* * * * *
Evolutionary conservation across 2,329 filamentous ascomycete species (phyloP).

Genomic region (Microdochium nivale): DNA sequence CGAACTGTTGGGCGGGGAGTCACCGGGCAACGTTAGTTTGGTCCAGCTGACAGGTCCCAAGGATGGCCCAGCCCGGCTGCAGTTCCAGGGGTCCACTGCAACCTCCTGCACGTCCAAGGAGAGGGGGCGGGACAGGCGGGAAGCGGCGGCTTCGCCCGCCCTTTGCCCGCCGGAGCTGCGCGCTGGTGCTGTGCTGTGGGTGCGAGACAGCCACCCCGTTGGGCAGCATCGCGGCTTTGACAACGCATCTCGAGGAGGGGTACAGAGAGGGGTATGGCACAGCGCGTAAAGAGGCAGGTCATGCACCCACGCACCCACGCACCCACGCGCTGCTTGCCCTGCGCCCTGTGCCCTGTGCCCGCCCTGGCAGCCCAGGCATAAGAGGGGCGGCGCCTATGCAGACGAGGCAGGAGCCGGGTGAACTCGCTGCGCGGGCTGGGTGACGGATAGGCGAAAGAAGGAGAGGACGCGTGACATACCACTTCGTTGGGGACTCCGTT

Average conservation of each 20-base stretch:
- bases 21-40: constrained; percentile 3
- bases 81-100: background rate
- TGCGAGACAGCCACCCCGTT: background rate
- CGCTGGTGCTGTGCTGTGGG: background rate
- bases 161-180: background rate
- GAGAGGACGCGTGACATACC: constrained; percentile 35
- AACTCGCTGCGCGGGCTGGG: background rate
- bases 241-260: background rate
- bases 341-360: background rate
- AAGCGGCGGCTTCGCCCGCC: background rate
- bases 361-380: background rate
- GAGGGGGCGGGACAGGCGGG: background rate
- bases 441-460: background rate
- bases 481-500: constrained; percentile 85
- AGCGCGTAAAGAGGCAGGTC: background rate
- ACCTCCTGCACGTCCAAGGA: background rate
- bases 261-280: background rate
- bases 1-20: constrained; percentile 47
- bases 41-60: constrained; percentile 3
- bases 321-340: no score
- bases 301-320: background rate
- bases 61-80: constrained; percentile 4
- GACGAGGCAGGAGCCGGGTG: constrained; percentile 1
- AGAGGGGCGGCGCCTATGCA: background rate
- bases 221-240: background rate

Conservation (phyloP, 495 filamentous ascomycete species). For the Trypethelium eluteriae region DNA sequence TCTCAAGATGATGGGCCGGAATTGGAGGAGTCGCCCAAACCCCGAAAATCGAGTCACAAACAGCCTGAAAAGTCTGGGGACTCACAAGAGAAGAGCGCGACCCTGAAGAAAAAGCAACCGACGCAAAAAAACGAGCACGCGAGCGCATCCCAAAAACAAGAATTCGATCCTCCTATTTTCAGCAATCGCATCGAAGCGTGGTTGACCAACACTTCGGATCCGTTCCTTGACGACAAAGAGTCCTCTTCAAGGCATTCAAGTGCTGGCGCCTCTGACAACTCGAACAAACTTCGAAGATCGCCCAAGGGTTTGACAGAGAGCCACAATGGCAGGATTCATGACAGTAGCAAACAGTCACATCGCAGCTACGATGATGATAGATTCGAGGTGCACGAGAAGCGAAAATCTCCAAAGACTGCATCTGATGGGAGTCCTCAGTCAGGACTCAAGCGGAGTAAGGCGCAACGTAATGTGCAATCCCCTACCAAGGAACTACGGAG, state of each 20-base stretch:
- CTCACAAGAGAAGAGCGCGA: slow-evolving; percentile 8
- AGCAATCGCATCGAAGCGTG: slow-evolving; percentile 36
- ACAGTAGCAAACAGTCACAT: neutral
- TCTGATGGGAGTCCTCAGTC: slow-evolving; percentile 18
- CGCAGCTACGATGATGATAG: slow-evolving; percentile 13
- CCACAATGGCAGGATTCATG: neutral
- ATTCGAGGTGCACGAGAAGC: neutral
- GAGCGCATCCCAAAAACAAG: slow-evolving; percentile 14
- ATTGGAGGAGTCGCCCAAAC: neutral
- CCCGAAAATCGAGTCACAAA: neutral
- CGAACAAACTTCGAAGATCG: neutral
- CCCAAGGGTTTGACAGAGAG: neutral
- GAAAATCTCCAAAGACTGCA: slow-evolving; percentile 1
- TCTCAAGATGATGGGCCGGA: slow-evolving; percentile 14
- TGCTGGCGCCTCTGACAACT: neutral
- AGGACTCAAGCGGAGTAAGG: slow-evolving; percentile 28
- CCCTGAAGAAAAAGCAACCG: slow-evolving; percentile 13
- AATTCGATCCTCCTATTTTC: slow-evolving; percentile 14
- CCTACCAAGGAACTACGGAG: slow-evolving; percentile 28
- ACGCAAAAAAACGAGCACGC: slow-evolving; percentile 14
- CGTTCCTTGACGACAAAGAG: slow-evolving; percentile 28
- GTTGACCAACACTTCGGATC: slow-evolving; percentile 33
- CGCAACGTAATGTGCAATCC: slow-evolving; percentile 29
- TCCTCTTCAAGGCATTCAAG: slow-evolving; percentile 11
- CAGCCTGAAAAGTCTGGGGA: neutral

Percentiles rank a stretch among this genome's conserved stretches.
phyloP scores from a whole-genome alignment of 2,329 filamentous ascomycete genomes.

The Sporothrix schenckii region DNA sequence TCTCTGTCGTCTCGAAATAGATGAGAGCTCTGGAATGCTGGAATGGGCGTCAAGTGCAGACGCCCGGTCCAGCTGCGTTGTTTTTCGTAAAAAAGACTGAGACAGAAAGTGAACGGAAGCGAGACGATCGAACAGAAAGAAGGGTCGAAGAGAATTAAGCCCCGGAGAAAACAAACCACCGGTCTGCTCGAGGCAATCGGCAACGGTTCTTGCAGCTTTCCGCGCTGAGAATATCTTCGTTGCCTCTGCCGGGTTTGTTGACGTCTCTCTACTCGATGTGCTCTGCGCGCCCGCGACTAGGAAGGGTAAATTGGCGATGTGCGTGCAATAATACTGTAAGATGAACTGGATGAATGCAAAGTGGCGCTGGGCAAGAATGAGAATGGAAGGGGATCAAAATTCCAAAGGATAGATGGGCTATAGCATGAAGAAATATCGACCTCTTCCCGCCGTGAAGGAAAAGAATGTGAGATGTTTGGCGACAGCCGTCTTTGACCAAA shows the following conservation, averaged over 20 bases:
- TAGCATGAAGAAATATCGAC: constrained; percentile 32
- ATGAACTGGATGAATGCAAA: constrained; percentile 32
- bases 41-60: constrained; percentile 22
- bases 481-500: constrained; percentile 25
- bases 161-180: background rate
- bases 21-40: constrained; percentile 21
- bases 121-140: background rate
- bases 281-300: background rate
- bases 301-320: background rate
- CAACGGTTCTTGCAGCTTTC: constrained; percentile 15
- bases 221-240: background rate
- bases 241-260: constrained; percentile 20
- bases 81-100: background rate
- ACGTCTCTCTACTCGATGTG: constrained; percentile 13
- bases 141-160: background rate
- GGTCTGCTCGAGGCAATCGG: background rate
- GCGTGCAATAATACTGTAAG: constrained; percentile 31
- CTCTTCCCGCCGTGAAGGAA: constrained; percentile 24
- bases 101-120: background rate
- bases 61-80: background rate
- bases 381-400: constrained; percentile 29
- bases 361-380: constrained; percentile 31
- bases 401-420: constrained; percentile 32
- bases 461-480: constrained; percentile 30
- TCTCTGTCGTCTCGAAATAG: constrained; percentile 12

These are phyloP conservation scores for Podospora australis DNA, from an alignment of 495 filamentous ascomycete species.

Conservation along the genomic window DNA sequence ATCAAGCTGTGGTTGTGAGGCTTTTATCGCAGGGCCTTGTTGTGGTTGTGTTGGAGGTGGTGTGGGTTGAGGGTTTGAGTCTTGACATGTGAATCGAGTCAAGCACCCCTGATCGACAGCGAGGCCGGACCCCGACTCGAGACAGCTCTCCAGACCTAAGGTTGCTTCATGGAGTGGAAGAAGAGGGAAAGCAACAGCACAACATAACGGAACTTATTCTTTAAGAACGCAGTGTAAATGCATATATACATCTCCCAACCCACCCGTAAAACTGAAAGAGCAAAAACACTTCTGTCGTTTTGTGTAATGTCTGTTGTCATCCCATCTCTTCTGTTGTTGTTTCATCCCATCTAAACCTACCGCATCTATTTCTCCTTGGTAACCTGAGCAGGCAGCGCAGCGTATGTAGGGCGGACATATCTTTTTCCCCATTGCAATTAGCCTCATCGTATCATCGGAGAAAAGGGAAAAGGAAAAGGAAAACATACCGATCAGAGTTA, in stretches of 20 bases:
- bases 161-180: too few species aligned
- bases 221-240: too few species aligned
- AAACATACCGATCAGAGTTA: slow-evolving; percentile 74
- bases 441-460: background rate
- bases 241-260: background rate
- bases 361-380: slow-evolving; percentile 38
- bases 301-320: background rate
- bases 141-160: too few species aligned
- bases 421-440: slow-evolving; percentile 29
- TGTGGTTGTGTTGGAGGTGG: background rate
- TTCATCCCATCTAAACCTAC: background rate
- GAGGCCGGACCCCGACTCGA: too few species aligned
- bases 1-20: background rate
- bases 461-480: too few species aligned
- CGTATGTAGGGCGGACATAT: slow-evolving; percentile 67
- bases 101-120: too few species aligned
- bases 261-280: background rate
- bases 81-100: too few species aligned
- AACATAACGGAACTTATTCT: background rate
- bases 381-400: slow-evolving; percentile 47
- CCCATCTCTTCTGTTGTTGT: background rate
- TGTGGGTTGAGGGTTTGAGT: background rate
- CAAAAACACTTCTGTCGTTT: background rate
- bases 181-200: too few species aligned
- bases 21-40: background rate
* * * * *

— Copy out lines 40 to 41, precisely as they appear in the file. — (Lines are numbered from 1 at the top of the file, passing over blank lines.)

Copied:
- CGAACAAACTTCGAAGATCG: neutral
- CCCAAGGGTTTGACAGAGAG: neutral